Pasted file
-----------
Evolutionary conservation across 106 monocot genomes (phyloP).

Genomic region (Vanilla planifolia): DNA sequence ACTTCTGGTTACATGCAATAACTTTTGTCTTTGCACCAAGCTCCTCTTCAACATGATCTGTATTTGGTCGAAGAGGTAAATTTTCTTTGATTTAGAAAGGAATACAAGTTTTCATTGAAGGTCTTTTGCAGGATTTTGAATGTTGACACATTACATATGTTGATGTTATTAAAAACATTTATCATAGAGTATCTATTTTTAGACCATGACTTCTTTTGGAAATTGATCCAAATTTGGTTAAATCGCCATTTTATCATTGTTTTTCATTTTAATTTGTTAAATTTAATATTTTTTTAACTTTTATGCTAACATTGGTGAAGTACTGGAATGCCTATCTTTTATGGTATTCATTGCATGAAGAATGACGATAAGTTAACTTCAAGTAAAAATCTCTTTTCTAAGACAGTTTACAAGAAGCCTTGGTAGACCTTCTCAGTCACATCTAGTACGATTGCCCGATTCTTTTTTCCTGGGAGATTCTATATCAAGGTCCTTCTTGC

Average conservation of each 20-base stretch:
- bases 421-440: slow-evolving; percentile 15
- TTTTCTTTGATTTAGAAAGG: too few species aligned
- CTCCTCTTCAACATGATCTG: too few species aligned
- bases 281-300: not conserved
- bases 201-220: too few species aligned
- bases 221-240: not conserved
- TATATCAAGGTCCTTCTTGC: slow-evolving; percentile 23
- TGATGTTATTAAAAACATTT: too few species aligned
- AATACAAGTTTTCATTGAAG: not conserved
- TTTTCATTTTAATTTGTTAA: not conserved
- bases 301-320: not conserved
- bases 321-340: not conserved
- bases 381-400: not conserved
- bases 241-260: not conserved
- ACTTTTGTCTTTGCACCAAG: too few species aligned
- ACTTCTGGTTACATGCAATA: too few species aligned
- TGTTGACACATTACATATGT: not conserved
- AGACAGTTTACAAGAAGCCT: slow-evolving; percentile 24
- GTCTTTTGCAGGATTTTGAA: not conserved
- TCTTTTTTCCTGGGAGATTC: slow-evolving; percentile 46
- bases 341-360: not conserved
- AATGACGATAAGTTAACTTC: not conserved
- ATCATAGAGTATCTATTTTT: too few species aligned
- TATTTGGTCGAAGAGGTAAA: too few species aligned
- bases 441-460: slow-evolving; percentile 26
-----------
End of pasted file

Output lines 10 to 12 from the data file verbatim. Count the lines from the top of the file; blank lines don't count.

- TATATCAAGGTCCTTCTTGC: slow-evolving; percentile 23
- TGATGTTATTAAAAACATTT: too few species aligned
- AATACAAGTTTTCATTGAAG: not conserved